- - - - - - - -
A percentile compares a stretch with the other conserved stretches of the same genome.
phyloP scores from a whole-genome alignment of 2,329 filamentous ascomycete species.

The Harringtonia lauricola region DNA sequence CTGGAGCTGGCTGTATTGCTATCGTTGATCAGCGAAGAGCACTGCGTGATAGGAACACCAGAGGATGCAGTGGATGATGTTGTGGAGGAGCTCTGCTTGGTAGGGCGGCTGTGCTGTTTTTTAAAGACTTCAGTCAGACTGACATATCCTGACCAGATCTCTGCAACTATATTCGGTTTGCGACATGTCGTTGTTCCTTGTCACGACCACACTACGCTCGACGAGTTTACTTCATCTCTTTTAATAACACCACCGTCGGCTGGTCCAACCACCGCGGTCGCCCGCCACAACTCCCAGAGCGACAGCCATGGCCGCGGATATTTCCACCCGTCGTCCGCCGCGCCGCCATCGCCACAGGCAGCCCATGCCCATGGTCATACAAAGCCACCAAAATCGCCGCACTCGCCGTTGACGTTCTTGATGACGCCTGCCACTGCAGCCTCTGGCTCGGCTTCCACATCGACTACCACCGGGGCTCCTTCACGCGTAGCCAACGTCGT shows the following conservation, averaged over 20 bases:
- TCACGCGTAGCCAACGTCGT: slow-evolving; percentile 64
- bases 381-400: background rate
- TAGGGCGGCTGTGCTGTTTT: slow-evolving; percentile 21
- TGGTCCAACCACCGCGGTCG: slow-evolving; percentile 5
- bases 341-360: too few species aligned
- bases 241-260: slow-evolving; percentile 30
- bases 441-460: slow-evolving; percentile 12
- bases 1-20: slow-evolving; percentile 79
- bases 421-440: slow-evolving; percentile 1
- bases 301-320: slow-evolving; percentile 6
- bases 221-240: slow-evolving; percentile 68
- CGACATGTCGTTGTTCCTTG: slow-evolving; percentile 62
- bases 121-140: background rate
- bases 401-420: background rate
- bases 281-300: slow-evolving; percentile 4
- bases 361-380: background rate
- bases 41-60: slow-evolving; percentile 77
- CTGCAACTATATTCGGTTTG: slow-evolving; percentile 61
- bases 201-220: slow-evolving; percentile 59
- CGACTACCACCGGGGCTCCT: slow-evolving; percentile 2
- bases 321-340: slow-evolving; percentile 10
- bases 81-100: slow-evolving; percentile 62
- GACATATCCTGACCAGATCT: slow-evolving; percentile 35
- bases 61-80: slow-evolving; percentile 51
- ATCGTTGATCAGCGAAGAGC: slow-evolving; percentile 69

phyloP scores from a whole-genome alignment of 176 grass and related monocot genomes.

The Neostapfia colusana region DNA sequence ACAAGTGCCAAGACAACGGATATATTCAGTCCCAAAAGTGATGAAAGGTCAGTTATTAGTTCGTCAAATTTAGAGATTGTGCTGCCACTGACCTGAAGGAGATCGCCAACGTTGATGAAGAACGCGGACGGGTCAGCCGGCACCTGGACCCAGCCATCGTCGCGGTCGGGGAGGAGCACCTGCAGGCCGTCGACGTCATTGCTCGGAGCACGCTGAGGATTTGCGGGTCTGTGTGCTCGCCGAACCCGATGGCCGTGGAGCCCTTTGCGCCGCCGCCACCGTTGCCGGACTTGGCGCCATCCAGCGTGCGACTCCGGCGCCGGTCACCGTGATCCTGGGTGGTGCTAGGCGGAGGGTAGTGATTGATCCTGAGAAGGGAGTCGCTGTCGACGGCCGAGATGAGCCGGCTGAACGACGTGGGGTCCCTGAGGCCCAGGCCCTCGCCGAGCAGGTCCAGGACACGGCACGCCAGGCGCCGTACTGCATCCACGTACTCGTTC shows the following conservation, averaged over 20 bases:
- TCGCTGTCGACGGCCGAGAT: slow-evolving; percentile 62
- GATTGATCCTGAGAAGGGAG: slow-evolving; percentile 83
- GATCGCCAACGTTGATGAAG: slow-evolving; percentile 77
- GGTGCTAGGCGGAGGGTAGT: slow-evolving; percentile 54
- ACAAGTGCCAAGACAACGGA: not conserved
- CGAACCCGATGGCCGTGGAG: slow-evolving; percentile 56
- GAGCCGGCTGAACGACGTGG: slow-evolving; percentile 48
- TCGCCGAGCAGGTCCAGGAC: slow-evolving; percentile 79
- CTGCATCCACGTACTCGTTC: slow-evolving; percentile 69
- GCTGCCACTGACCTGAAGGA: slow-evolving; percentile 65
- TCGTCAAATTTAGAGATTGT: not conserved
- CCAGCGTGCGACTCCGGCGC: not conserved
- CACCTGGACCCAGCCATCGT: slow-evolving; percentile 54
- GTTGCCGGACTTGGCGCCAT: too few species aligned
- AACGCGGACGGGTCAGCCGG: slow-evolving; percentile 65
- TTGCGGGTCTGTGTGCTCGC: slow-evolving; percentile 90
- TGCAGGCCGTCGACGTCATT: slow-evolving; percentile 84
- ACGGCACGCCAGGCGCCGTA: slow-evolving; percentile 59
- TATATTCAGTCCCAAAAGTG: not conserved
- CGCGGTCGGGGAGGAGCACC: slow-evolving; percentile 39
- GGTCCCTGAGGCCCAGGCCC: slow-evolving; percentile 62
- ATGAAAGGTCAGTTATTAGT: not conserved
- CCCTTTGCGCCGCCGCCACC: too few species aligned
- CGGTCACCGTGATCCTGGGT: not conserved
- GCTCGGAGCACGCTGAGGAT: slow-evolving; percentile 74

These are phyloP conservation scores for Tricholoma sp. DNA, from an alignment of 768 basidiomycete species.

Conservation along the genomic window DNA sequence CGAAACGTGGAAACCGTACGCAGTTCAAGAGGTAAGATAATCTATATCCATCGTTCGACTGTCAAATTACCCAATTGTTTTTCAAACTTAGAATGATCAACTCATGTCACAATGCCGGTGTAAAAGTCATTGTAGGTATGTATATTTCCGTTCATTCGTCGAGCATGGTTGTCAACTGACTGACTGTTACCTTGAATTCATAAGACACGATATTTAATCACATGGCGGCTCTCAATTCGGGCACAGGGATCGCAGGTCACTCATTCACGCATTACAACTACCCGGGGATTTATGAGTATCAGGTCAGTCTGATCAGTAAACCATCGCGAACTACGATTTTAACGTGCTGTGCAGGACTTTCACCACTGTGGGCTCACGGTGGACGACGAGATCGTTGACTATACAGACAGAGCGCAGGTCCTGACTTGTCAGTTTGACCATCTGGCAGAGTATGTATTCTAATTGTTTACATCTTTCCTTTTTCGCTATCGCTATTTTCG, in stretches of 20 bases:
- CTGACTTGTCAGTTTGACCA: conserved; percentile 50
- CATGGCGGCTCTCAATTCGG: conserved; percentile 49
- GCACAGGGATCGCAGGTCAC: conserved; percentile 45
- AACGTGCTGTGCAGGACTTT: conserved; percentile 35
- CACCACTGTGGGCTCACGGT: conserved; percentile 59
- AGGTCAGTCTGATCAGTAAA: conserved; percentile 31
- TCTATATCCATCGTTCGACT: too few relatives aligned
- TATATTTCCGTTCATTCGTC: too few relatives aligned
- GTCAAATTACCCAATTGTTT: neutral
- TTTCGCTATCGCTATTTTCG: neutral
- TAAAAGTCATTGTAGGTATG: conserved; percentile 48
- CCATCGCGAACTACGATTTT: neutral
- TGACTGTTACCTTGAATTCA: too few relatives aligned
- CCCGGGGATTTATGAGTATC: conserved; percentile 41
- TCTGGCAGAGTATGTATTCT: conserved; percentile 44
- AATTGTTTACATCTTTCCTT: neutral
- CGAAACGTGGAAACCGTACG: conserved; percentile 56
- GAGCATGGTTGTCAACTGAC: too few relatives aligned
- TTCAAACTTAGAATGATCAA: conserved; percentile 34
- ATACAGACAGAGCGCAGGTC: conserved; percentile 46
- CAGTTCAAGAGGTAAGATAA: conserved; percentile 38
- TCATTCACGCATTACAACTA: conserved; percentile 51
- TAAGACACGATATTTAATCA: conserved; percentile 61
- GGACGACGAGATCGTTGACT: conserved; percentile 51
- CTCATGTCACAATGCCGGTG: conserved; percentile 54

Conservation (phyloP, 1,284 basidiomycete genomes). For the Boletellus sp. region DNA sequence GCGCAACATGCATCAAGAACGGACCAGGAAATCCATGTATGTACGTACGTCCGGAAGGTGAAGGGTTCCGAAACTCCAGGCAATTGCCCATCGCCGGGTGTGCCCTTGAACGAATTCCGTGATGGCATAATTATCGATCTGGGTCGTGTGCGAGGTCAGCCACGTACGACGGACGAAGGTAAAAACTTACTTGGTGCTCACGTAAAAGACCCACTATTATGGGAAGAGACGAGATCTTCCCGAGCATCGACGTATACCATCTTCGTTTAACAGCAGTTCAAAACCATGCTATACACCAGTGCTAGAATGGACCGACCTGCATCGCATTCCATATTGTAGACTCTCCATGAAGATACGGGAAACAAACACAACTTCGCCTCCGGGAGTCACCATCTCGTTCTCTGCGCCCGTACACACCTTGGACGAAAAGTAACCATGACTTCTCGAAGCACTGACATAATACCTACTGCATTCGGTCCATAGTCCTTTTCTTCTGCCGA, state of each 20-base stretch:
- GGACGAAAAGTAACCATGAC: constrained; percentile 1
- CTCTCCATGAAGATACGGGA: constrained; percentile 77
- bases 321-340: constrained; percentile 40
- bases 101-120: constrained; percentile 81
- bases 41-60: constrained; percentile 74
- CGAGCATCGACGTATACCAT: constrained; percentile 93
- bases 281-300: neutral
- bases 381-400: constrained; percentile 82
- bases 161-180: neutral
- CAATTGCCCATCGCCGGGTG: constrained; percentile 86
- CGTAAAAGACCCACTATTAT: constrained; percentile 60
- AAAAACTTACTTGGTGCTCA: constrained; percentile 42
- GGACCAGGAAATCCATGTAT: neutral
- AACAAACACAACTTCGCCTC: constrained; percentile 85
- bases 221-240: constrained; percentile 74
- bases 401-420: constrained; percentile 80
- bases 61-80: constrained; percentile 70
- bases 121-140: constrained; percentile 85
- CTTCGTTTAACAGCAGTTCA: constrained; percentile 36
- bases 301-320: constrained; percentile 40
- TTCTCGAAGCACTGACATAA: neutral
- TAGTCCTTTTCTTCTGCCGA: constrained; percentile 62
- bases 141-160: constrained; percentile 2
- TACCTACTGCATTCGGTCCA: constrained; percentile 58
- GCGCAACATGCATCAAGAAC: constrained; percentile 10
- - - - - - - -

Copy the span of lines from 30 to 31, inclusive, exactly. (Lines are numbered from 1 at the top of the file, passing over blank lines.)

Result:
The Neostapfia colusana region DNA sequence ACAAGTGCCAAGACAACGGATATATTCAGTCCCAAAAGTGATGAAAGGTCAGTTATTAGTTCGTCAAATTTAGAGATTGTGCTGCCACTGACCTGAAGGAGATCGCCAACGTTGATGAAGAACGCGGACGGGTCAGCCGGCACCTGGACCCAGCCATCGTCGCGGTCGGGGAGGAGCACCTGCAGGCCGTCGACGTCATTGCTCGGAGCACGCTGAGGATTTGCGGGTCTGTGTGCTCGCCGAACCCGATGGCCGTGGAGCCCTTTGCGCCGCCGCCACCGTTGCCGGACTTGGCGCCATCCAGCGTGCGACTCCGGCGCCGGTCACCGTGATCCTGGGTGGTGCTAGGCGGAGGGTAGTGATTGATCCTGAGAAGGGAGTCGCTGTCGACGGCCGAGATGAGCCGGCTGAACGACGTGGGGTCCCTGAGGCCCAGGCCCTCGCCGAGCAGGTCCAGGACACGGCACGCCAGGCGCCGTACTGCATCCACGTACTCGTTC shows the following conservation, averaged over 20 bases:
- TCGCTGTCGACGGCCGAGAT: slow-evolving; percentile 62